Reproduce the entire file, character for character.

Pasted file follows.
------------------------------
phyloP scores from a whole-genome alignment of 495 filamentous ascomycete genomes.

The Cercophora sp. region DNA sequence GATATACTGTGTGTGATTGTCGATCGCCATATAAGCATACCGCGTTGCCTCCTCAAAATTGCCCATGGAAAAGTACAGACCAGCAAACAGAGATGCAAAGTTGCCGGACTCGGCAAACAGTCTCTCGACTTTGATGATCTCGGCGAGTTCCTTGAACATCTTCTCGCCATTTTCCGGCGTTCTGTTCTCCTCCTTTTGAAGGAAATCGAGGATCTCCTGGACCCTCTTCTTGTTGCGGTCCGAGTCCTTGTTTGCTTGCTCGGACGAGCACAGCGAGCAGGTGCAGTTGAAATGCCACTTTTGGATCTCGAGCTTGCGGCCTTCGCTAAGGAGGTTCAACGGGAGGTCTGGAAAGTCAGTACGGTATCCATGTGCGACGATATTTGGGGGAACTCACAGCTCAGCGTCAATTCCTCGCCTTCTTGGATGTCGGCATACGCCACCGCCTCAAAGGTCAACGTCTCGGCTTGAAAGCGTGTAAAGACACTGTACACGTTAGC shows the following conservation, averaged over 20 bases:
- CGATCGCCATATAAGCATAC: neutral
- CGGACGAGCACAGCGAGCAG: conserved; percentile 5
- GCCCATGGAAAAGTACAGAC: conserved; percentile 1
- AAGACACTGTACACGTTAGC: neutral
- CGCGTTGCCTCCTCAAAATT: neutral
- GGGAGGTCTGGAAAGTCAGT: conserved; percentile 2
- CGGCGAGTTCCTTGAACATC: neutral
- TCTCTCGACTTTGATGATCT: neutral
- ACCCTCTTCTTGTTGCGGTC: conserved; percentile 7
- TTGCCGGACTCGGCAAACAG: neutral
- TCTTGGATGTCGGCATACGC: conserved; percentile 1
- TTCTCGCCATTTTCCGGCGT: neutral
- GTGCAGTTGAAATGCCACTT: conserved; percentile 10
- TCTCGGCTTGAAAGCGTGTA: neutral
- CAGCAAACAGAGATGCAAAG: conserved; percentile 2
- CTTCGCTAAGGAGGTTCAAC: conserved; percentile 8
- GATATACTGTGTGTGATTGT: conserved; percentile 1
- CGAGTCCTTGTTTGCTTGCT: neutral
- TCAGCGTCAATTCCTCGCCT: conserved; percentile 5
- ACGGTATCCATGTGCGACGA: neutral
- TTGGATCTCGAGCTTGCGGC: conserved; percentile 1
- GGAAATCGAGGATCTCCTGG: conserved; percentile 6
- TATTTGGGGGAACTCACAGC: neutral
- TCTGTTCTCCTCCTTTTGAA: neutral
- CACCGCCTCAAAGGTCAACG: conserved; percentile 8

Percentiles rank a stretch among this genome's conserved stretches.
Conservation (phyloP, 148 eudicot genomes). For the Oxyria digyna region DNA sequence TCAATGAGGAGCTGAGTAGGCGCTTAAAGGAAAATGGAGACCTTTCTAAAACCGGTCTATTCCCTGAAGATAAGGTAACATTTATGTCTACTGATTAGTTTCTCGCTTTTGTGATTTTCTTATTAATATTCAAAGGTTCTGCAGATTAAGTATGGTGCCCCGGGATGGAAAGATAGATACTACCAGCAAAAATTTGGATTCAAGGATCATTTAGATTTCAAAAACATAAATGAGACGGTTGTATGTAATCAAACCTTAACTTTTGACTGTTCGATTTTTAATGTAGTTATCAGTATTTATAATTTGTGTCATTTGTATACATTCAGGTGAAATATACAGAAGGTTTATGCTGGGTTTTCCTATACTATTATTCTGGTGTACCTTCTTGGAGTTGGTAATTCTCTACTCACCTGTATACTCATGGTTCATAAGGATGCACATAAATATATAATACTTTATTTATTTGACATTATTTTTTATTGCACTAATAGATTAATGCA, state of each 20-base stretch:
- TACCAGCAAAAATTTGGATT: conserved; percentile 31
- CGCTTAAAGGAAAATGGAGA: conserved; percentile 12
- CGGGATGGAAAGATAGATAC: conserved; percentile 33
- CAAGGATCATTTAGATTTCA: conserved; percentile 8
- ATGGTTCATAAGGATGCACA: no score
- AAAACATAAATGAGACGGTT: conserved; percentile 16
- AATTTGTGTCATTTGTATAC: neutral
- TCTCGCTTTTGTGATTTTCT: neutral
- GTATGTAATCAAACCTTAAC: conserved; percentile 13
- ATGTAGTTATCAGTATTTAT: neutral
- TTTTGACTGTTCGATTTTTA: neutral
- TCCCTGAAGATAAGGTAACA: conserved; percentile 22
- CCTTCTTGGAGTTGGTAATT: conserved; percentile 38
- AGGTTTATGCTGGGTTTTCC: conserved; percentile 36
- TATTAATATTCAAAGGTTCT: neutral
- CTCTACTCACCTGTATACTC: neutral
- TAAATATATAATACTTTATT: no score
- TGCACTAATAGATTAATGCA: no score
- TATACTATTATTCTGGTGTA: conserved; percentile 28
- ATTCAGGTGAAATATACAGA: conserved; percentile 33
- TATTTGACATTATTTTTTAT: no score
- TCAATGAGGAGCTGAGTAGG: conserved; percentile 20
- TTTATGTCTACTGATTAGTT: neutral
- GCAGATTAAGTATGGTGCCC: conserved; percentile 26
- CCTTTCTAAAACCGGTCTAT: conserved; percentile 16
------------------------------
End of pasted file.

phyloP scores from a whole-genome alignment of 495 filamentous ascomycete genomes.

The Cercophora sp. region DNA sequence GATATACTGTGTGTGATTGTCGATCGCCATATAAGCATACCGCGTTGCCTCCTCAAAATTGCCCATGGAAAAGTACAGACCAGCAAACAGAGATGCAAAGTTGCCGGACTCGGCAAACAGTCTCTCGACTTTGATGATCTCGGCGAGTTCCTTGAACATCTTCTCGCCATTTTCCGGCGTTCTGTTCTCCTCCTTTTGAAGGAAATCGAGGATCTCCTGGACCCTCTTCTTGTTGCGGTCCGAGTCCTTGTTTGCTTGCTCGGACGAGCACAGCGAGCAGGTGCAGTTGAAATGCCACTTTTGGATCTCGAGCTTGCGGCCTTCGCTAAGGAGGTTCAACGGGAGGTCTGGAAAGTCAGTACGGTATCCATGTGCGACGATATTTGGGGGAACTCACAGCTCAGCGTCAATTCCTCGCCTTCTTGGATGTCGGCATACGCCACCGCCTCAAAGGTCAACGTCTCGGCTTGAAAGCGTGTAAAGACACTGTACACGTTAGC shows the following conservation, averaged over 20 bases:
- CGATCGCCATATAAGCATAC: neutral
- CGGACGAGCACAGCGAGCAG: conserved; percentile 5
- GCCCATGGAAAAGTACAGAC: conserved; percentile 1
- AAGACACTGTACACGTTAGC: neutral
- CGCGTTGCCTCCTCAAAATT: neutral
- GGGAGGTCTGGAAAGTCAGT: conserved; percentile 2
- CGGCGAGTTCCTTGAACATC: neutral
- TCTCTCGACTTTGATGATCT: neutral
- ACCCTCTTCTTGTTGCGGTC: conserved; percentile 7
- TTGCCGGACTCGGCAAACAG: neutral
- TCTTGGATGTCGGCATACGC: conserved; percentile 1
- TTCTCGCCATTTTCCGGCGT: neutral
- GTGCAGTTGAAATGCCACTT: conserved; percentile 10
- TCTCGGCTTGAAAGCGTGTA: neutral
- CAGCAAACAGAGATGCAAAG: conserved; percentile 2
- CTTCGCTAAGGAGGTTCAAC: conserved; percentile 8
- GATATACTGTGTGTGATTGT: conserved; percentile 1
- CGAGTCCTTGTTTGCTTGCT: neutral
- TCAGCGTCAATTCCTCGCCT: conserved; percentile 5
- ACGGTATCCATGTGCGACGA: neutral
- TTGGATCTCGAGCTTGCGGC: conserved; percentile 1
- GGAAATCGAGGATCTCCTGG: conserved; percentile 6
- TATTTGGGGGAACTCACAGC: neutral
- TCTGTTCTCCTCCTTTTGAA: neutral
- CACCGCCTCAAAGGTCAACG: conserved; percentile 8

Percentiles rank a stretch among this genome's conserved stretches.
Conservation (phyloP, 148 eudicot genomes). For the Oxyria digyna region DNA sequence TCAATGAGGAGCTGAGTAGGCGCTTAAAGGAAAATGGAGACCTTTCTAAAACCGGTCTATTCCCTGAAGATAAGGTAACATTTATGTCTACTGATTAGTTTCTCGCTTTTGTGATTTTCTTATTAATATTCAAAGGTTCTGCAGATTAAGTATGGTGCCCCGGGATGGAAAGATAGATACTACCAGCAAAAATTTGGATTCAAGGATCATTTAGATTTCAAAAACATAAATGAGACGGTTGTATGTAATCAAACCTTAACTTTTGACTGTTCGATTTTTAATGTAGTTATCAGTATTTATAATTTGTGTCATTTGTATACATTCAGGTGAAATATACAGAAGGTTTATGCTGGGTTTTCCTATACTATTATTCTGGTGTACCTTCTTGGAGTTGGTAATTCTCTACTCACCTGTATACTCATGGTTCATAAGGATGCACATAAATATATAATACTTTATTTATTTGACATTATTTTTTATTGCACTAATAGATTAATGCA, state of each 20-base stretch:
- TACCAGCAAAAATTTGGATT: conserved; percentile 31
- CGCTTAAAGGAAAATGGAGA: conserved; percentile 12
- CGGGATGGAAAGATAGATAC: conserved; percentile 33
- CAAGGATCATTTAGATTTCA: conserved; percentile 8
- ATGGTTCATAAGGATGCACA: no score
- AAAACATAAATGAGACGGTT: conserved; percentile 16
- AATTTGTGTCATTTGTATAC: neutral
- TCTCGCTTTTGTGATTTTCT: neutral
- GTATGTAATCAAACCTTAAC: conserved; percentile 13
- ATGTAGTTATCAGTATTTAT: neutral
- TTTTGACTGTTCGATTTTTA: neutral
- TCCCTGAAGATAAGGTAACA: conserved; percentile 22
- CCTTCTTGGAGTTGGTAATT: conserved; percentile 38
- AGGTTTATGCTGGGTTTTCC: conserved; percentile 36
- TATTAATATTCAAAGGTTCT: neutral
- CTCTACTCACCTGTATACTC: neutral
- TAAATATATAATACTTTATT: no score
- TGCACTAATAGATTAATGCA: no score
- TATACTATTATTCTGGTGTA: conserved; percentile 28
- ATTCAGGTGAAATATACAGA: conserved; percentile 33
- TATTTGACATTATTTTTTAT: no score
- TCAATGAGGAGCTGAGTAGG: conserved; percentile 20
- TTTATGTCTACTGATTAGTT: neutral
- GCAGATTAAGTATGGTGCCC: conserved; percentile 26
- CCTTTCTAAAACCGGTCTAT: conserved; percentile 16